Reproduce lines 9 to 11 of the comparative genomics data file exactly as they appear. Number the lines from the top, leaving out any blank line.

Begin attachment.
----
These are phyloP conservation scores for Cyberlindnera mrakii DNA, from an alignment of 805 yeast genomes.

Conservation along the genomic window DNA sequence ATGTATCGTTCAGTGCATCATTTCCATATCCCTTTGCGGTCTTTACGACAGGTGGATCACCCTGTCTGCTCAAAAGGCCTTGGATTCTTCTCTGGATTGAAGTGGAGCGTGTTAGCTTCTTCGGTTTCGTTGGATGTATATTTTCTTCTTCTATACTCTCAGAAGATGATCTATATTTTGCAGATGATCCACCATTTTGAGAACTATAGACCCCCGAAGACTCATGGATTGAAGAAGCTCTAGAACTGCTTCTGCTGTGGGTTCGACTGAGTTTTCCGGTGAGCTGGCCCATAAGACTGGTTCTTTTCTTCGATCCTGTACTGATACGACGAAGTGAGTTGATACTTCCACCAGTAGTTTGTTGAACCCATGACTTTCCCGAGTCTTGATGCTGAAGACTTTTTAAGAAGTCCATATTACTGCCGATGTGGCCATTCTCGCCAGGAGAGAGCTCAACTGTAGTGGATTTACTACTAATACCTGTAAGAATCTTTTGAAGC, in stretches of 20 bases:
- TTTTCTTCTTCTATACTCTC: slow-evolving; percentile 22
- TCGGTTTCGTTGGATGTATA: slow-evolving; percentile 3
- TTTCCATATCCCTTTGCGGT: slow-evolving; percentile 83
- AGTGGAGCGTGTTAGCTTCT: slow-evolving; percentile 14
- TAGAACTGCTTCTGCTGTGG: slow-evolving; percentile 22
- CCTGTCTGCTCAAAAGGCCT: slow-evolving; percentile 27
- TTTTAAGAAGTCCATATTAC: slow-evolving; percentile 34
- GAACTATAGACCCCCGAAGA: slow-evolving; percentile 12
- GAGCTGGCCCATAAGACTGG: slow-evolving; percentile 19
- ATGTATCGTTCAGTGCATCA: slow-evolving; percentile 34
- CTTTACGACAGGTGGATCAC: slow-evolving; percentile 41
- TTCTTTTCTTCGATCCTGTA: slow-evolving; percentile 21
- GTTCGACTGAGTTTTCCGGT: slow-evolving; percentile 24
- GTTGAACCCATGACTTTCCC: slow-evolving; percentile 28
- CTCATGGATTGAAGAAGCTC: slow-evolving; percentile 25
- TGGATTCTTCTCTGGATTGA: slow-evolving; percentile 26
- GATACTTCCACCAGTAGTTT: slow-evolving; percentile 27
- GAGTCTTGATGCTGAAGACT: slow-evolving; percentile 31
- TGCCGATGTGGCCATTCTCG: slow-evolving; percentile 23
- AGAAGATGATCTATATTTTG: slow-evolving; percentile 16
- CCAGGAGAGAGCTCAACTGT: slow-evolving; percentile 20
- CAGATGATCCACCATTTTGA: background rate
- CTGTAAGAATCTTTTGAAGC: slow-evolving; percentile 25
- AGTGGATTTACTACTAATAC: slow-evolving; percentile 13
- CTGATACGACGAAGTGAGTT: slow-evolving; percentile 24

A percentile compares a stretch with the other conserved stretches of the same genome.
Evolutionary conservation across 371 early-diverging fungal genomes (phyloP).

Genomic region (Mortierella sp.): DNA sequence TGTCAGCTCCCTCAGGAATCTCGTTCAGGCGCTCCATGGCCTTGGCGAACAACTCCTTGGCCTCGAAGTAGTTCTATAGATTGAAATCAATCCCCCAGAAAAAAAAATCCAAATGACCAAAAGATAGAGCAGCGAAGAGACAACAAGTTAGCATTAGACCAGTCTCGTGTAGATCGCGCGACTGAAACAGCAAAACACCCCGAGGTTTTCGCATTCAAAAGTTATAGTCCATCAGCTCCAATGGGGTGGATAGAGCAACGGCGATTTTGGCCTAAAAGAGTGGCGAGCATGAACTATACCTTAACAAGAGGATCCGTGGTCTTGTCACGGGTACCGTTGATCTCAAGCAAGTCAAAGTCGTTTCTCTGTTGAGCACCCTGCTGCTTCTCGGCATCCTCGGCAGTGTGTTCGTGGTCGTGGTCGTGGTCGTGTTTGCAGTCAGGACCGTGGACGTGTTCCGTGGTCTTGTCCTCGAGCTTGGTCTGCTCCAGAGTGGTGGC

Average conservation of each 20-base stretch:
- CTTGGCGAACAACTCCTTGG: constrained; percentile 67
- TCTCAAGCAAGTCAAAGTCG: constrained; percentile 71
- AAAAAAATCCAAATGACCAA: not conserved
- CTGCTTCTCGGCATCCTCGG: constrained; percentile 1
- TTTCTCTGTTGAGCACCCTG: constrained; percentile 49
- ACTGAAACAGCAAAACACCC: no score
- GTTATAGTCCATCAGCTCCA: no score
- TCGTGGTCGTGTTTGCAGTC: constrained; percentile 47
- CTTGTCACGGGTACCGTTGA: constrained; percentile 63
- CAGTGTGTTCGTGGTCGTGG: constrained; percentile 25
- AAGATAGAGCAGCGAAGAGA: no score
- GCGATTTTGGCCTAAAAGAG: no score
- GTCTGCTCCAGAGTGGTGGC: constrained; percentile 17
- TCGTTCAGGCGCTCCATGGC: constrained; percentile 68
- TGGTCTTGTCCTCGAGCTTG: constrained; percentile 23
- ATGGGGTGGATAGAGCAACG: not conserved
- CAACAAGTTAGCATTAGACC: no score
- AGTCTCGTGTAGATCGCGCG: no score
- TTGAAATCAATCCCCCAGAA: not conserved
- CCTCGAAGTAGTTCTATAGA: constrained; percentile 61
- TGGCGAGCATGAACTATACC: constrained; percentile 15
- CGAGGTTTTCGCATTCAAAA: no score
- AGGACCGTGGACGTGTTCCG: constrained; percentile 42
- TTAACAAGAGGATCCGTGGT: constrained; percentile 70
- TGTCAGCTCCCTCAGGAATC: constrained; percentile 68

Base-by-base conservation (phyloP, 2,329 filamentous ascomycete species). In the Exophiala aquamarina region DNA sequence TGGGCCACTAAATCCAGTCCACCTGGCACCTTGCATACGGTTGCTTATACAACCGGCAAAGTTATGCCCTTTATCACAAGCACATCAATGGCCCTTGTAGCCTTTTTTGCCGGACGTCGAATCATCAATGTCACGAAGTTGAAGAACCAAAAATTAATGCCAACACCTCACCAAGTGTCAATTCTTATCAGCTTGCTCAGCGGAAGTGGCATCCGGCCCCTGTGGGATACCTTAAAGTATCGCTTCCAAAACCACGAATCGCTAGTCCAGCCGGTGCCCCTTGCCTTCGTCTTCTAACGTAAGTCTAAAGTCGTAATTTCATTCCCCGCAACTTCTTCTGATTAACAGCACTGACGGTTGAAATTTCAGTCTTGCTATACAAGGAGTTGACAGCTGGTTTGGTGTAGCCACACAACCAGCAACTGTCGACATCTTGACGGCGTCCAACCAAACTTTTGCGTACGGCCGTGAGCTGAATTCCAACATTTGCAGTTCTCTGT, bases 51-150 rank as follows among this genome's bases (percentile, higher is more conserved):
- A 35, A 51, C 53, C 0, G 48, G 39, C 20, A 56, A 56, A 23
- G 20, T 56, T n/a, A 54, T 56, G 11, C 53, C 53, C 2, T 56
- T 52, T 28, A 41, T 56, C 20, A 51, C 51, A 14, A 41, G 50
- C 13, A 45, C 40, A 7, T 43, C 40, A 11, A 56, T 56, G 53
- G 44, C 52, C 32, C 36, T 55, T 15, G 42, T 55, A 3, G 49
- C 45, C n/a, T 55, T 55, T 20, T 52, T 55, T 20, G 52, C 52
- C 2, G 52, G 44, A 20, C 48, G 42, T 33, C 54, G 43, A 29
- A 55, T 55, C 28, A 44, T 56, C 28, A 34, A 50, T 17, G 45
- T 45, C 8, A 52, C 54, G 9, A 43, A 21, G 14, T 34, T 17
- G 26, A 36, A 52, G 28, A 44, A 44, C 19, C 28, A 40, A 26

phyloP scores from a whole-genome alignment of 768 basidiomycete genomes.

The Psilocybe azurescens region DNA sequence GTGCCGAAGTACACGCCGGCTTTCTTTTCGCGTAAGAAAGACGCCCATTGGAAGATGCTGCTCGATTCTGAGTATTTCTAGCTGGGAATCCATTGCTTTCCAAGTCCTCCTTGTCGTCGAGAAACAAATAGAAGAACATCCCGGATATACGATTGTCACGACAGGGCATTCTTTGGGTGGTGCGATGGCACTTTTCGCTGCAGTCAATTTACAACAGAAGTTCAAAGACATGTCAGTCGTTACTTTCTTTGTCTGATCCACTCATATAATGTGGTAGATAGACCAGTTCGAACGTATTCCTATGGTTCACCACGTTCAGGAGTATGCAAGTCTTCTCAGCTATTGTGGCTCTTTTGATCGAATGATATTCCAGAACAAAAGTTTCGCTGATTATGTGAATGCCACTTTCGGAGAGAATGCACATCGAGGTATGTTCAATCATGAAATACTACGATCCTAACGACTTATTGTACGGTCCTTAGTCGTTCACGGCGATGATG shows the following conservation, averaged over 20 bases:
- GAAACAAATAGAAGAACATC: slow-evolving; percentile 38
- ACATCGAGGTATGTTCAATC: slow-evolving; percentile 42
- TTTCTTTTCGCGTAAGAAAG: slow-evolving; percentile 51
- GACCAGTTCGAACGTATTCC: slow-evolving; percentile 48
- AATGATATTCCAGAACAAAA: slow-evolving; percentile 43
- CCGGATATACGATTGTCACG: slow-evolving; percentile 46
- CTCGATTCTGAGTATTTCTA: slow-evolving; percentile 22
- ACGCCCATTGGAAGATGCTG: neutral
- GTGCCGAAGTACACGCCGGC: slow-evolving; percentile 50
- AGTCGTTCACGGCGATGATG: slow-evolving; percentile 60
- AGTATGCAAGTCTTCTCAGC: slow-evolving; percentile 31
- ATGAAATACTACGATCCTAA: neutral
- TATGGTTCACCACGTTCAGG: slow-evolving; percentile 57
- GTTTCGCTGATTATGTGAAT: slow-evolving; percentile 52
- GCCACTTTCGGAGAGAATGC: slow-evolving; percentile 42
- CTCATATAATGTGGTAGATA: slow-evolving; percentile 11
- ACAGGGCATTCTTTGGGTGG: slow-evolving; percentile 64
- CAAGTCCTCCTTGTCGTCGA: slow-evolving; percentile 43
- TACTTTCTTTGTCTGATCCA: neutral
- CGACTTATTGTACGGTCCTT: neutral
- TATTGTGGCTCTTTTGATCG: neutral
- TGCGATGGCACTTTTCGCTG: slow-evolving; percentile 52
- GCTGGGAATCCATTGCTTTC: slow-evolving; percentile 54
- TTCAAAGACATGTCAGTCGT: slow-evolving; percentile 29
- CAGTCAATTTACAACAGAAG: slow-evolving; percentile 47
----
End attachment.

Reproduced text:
- TTTTAAGAAGTCCATATTAC: slow-evolving; percentile 34
- GAACTATAGACCCCCGAAGA: slow-evolving; percentile 12
- GAGCTGGCCCATAAGACTGG: slow-evolving; percentile 19